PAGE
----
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Measuring inclusion – Principles

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For the purposes of our session this week, there are three key principles we wish to spotlight from the article cited in the previous step.

The first principle is sustainability. The decision by the museum to have the research and activities run over a four-year period is telling. This was not meant to be a short-term intervention or study. From the outset, the museum aimed at building sustainable programming for inclusion of the identified communities. This notion of sustainability in programming echoes throughout the article: sustainability of relationship building between VGM and youth with migrant histories; sustainability of the museum’s relevance in the lives of audiences; and sustainability of the institution. In fact, one of the end ‘products’ of the intensive research process was to build a business case for inclusion. Another often ignored or forgotten aspect to sustainable programming is ensuring budget and a long-term fiscal commitment to audiences. For communities who have experienced extractive research, trauma or exclusion, being ‘dropped’ because of lack of funding or follow-through can be damaging and reinforce suspicion and distrust.

The second principle is understanding that the internal, inner workings of the institution would have to change in order to address what the research would reveal. Questions posed throughout the research aimed to identify governance issues which serve as barriers to inclusion. The museum was aware that a greater amount of openness to new ideas and changing ways of working for the professional staff was needed. To cultivate this, the Human Resources policy and strategy for staffing and recruitment changed to become more representative.

The third principle is not to work ‘for’ new audiences, but to ‘work together with’ identified audiences. This principle is exemplified in the iterative, or trial-and-error, nature of the process embarked upon. There was an understanding that the groups identified as marginalised are not homogenous themselves. A think tank was created in order to ensure representativity across the diverse groups and to address inherent biases. Operationally, this worked by having the think tank engage with VGM staff every two months. The iterative nature of the approach lent itself to ‘learning by doing’. The think tank was also just one of the vehicles for consultation and feedback. A number of other interventions outlined in the article present careful shared planning across the museum functions. One example of the role of the think tank was to provide commentary on a proposed survey. The language and tone of the survey was written so as to invite participation and not serve as judgement.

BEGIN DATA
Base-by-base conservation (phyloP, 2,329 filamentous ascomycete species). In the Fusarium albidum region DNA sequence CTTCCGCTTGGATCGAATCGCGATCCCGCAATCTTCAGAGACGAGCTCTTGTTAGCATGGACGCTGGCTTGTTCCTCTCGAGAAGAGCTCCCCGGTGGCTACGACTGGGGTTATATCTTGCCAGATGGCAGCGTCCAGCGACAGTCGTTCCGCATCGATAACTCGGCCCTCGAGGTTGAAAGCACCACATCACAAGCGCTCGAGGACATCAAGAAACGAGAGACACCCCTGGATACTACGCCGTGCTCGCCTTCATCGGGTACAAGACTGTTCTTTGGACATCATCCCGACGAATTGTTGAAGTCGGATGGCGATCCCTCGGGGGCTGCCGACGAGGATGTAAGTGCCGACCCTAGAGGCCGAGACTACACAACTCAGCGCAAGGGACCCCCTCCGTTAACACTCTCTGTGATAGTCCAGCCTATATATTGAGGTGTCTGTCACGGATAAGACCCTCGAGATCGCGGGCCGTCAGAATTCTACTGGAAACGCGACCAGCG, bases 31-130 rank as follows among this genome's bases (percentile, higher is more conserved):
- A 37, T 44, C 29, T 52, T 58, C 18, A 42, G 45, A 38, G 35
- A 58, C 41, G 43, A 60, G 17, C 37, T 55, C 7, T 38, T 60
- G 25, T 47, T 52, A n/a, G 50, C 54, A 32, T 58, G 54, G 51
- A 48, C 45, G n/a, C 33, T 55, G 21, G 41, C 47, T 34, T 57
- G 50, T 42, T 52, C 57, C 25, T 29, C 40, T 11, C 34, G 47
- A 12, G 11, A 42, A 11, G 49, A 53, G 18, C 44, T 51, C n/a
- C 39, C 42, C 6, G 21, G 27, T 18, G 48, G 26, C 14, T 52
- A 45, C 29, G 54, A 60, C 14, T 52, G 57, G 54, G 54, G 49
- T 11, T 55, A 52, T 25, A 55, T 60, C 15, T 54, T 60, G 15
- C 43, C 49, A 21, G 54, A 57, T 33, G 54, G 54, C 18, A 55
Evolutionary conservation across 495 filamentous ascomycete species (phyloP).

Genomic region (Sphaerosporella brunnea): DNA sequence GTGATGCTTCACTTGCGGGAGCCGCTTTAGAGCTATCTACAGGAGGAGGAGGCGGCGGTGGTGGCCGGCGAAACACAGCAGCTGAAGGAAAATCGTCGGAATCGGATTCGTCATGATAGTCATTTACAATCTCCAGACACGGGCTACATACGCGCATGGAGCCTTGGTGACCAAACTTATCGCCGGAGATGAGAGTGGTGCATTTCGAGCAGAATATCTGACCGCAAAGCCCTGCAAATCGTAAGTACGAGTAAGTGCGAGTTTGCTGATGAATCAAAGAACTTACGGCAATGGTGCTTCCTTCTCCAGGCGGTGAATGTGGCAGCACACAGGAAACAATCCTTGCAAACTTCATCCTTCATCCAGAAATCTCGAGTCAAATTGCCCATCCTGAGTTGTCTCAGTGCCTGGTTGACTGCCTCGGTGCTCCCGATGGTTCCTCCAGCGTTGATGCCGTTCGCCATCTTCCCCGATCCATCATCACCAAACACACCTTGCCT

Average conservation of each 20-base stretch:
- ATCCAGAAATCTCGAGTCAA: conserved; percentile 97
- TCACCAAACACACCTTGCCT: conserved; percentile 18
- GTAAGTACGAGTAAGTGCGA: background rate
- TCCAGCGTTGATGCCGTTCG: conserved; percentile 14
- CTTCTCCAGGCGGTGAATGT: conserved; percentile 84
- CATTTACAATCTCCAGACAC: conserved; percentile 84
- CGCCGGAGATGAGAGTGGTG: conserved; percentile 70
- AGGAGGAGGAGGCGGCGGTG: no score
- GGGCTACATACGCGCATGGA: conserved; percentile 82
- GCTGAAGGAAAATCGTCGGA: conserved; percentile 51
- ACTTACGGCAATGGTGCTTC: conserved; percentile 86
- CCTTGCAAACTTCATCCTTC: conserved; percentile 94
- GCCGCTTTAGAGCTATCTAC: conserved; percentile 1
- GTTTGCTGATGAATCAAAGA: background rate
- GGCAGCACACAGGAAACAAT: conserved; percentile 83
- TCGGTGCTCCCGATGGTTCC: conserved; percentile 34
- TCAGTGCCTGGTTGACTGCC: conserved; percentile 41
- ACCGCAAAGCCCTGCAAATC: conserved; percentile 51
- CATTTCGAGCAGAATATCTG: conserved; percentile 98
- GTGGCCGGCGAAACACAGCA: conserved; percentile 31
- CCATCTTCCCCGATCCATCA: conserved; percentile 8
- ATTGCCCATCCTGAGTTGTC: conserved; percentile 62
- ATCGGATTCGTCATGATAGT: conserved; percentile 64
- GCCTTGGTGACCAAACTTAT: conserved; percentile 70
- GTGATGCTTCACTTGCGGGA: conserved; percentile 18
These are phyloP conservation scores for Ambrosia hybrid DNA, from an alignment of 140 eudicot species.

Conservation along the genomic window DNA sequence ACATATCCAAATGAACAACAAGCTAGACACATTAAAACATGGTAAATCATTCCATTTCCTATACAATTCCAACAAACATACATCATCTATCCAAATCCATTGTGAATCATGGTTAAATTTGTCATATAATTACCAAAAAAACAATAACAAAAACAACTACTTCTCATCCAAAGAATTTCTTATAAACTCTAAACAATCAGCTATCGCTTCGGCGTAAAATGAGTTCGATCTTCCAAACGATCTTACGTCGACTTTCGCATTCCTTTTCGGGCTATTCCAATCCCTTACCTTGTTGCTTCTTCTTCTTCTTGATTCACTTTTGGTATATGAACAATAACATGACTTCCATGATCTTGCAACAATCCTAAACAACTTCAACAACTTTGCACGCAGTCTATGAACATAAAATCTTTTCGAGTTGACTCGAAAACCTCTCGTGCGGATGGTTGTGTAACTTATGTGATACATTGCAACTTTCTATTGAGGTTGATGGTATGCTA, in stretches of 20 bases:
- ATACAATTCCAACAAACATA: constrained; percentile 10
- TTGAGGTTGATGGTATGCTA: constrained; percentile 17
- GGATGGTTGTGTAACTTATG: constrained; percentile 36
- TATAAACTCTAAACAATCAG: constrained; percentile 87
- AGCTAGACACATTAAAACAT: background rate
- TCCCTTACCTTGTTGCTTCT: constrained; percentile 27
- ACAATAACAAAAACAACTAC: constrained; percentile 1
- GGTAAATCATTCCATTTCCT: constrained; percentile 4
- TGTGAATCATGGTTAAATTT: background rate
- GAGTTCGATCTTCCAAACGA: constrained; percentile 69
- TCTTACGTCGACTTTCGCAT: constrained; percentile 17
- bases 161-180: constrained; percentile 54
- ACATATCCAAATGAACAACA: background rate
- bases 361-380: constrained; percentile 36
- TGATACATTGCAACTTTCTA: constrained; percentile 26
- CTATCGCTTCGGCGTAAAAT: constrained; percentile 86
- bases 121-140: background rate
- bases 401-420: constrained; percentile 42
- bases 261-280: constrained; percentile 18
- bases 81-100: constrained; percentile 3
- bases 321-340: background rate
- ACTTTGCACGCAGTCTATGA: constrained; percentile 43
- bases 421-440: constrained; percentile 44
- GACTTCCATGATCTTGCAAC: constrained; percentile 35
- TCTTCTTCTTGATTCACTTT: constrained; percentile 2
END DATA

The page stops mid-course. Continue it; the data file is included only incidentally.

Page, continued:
Some concrete recommendations emerged from the study, as well as some areas for further study.

These three spotlighted principles drawn from the article serve as a useful lens to examine your own context and institution. In the next step we invite you to think about several questions and share your responses to help catalyse discussion and generate ideas among your peers.

References

Title: Measuring Inclusion in Museums: A Case Study on Cultural Engagement with Young People with a Migrant Background in Amsterdam Author(s): Marjelle Vermeulen, Filip Vermeylen, Karen Maas, Marthe De Vet, Martin Van Engel Publisher: Common Ground Research Networks, Common Ground Research Networks The International Journal of the Inclusive Museum Volume: 12 Issue: 2 February 20, 2019 ISSN: 1835-2014 (Print) ISSN: 1835-2022 (Online)

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